Jane, there is a small amount of evaporation while you bring it up to 180 degrees, but it’s minimal. So it makes pretty close to 1/2 gallon of yogurt. I’ve never had any of my prepared yogurt go bad, I guess I’ve kept it a couple of weeks or so before needing to make more so it should be good that long, depending upon the freshness of your milk I guess. ~TMR~

      Reply
  19. Jamie Cody

    Can’t wait to try this! I didn’t think I could make it because I didn’t have one of those special yogurt warmer things. I have a question for you. How do you get the hashtag of your blog name to automatically show on your pinterest pins when people pin it?

    Reply
    1. Taylor-Made Ranch Post author

      Give it a try Jamie, it’s super easy and obviously so much cheaper than buying it at the store. PLUS you don’t have all the plastic waste. About the hashtags – I tag photos in my post just so save some time. I’m always after saving a few minutes! ~TMR~

      Reply
  20. Dori M

    I have been making yogurt like this for a while now, and I am wondering why we heat it up to 180 degrees and then let it cool to 110 or so to add the culture? why not just heat it up to 110-115 and go from there. does anybody know? Thanks.

    Reply
    1. Taylor-Made Ranch Post author

      Dori, I’ve read that it makes the yogurt thicker but I’ve always followed those directions & never stopped the heating process at 110 to see if it was true. I’ve never had a failed batch of yogurt though so it works for me. ~TMR~

      Reply
      1. CTY

        Heating it to 180 changes the structure of the milk a bit and makes the final product thicker. Some folks just heat to the 115. My trick: I wrap the pot of yogurt in a thick towel & then place in the oven; this keeps the yogurt nice & warm. I do pre-heat the oven on the lowest setting for about 5 min, but the oven if OFF when the towel wrapped pot is placed inside. I leave there undisturbed for 5 hrs. That’s it. We sweeten on demand. I transfer to jars after–but I you got me thinking. If I placed them in jars I could leave some unsweetened. I’ll probably cover the jars with a thick towel for good measure. Also: I make a cream cheese aka yochee by placing coffee filters in my colander and straining off the whey. I keep a pan under the colander & place the whole thing in the refrigerator to strain for a day or two. I use the yochee just like cream cheese–even for cheesecake! I use the whey in smoothies or mix into the dog food (our dogs love it).

        Reply
        1. Taylor-Made Ranch Post author

          Thanks for weighing in on the heating issue. I’ve made that yogurt cheese before, flavored savory for an amazing dip for the holidays last year. Easy, inexpensive and healthy! ~TMR~

          Reply
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  24. Marci @ Stone Cottage Adventures

    I love making my own yogurt, but sometimes it is kind of runny. Thank you for the tip about adding powdered milk! I’m so glad you share great tips like this at Tuesdays with a Twist! -Marci @ Stone Cottage Adventures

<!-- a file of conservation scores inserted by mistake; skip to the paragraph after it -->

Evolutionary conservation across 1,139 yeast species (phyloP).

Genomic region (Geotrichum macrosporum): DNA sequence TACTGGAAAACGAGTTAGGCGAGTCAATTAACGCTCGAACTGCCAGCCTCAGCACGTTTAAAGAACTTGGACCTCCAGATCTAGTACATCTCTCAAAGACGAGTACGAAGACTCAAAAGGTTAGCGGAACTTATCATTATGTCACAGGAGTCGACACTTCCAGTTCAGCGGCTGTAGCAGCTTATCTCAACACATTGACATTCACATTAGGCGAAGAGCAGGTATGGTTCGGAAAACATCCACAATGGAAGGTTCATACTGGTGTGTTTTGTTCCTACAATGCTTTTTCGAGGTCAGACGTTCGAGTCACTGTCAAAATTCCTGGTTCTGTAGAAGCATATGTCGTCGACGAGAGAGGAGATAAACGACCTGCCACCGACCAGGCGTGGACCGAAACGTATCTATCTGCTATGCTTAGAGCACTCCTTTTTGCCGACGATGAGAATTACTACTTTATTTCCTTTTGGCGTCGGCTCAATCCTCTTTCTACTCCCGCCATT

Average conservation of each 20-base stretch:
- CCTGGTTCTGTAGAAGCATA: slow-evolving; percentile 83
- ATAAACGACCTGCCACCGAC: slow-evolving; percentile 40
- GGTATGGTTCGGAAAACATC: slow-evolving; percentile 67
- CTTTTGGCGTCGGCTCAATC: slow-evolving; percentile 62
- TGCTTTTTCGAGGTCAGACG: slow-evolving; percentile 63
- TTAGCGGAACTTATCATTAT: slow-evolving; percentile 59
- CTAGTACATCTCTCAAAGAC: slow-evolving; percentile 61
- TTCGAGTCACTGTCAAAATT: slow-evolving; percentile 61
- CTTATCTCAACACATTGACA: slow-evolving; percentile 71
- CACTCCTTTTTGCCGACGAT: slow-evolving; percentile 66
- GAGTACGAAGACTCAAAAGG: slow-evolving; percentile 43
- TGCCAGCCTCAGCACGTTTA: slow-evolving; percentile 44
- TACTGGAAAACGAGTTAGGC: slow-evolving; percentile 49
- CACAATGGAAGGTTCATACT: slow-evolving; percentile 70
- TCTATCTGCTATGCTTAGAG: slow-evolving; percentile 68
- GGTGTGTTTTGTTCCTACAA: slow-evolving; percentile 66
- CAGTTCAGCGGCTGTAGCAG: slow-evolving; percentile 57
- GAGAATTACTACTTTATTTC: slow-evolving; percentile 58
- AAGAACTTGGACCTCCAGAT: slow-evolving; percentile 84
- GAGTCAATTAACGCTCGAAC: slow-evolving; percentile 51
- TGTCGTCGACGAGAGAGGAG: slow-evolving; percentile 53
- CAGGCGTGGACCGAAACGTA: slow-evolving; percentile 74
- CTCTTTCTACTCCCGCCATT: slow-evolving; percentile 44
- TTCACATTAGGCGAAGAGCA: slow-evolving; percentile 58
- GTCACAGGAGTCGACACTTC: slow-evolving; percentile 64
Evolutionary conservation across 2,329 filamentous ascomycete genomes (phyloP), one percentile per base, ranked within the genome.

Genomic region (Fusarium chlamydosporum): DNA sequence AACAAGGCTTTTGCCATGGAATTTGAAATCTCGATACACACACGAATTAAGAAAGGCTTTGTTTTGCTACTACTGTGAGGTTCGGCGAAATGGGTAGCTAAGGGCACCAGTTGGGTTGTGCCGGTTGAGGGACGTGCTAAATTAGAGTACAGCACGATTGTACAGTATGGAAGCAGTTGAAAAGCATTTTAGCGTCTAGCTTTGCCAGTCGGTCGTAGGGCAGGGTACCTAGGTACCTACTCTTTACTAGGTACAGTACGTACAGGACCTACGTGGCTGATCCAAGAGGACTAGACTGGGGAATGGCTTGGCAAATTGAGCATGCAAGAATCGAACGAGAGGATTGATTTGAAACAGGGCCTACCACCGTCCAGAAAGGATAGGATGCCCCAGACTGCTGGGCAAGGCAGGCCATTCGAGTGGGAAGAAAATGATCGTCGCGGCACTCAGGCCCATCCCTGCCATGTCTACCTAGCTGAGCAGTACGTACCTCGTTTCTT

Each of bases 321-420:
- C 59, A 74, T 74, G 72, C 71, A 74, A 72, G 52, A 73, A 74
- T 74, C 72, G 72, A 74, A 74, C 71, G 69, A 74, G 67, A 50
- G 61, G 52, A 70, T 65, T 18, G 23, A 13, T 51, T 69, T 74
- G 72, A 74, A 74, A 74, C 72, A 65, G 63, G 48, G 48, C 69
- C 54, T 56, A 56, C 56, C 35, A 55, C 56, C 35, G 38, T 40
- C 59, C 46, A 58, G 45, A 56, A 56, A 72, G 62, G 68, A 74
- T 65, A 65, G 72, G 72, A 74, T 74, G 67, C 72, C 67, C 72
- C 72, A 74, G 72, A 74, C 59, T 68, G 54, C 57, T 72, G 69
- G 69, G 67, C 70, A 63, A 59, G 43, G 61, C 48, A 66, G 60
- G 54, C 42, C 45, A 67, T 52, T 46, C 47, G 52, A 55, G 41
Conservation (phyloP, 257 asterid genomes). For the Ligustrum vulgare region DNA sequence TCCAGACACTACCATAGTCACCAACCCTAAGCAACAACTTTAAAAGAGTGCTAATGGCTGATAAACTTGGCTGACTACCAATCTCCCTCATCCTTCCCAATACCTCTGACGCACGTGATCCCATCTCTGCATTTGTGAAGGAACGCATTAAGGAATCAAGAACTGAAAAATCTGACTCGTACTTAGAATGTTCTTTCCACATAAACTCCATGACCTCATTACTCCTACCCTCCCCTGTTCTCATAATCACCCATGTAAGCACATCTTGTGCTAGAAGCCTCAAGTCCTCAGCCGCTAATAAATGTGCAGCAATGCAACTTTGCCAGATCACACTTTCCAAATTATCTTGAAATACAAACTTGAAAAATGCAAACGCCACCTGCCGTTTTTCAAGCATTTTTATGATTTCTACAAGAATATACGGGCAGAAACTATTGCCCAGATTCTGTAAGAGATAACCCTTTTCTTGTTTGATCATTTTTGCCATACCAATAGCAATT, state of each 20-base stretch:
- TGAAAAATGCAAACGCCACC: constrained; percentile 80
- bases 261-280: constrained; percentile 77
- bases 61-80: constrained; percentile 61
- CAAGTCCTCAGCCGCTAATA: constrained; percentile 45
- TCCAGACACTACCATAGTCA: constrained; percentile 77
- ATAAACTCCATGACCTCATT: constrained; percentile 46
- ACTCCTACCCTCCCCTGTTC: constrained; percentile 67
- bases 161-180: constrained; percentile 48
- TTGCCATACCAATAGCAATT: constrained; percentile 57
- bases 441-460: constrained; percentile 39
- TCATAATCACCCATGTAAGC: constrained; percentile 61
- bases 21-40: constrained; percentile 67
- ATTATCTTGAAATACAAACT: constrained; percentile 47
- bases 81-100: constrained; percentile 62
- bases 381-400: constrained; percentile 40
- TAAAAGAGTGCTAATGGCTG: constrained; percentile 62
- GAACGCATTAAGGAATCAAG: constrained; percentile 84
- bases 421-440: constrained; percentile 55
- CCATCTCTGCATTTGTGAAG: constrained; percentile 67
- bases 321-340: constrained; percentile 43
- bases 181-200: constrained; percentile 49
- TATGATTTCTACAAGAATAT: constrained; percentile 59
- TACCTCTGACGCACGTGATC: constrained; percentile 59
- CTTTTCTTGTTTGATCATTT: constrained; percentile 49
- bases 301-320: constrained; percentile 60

Reply
  25. Jacqueline @ Deeprootsathome.com

    This makes making yogurt clear. For some time I wished I could do this. Do you need (is it a must ) to use powdered milk? I am motivated to try this again! Thank you, TMR!!

    Reply
  26. Erin @ Table for 7

    This is awesome! I have been wanting to try homemade yogurt, but, haven’t made the jump yet..this looks so good, I will have to try it soon 🙂 I wanted to invite you to link up at my weekly linky party Share Your Stuff Tuesdays at: http://bit.ly/18KMofU Hope to see you there!

    Reply
    1. Taylor-Made Ranch Post author

      Why thank you Erin, think I’ll ‘hop’ right on over. Thanks for the invite! ~TMR~

      Reply
  27. Jennifer

    Loved your post! I bought a yogurt maker to do mine. I linked my name to my yogurt post from a couple of months ago if you want to check it out. I make greek yogurt by straining, and I thicken my yogurt by using powdered milk.

    Reply
    1. Taylor-Made Ranch Post author

      Jennifer I picked up a yogurt maker at a thrift store several years ago but I guess due to my method of making the yogurt it really didn’t save any time for me – I gifted it to a family member. I make yogurt about once every week and a half or so, and I use powdered milk as well to thicken it. (great minds thinking alike, eh?) ~TMR~

      Reply
    1. Taylor-Made Ranch Post author

      You’re so welcome Linda – I was shocked when I first found out how easy it is to make – and with no trash except the milk jug! ~TMR~

      Reply
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  30. Jamie @ Love Bakes Good Cakes

    I had no idea that yogurt was this easy to make! i should try this sometime! Thanks so much for joining us at last week’s All my Bloggy Friends …. We look forward to seeing what you share this week!

    Reply
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  32. Crystelle Boutique

    Oh wow! I have not used this method before. How’s the taste? hugs x Crystelle Crystelle Boutique

    Reply
    1. Taylor-Made Ranch Post author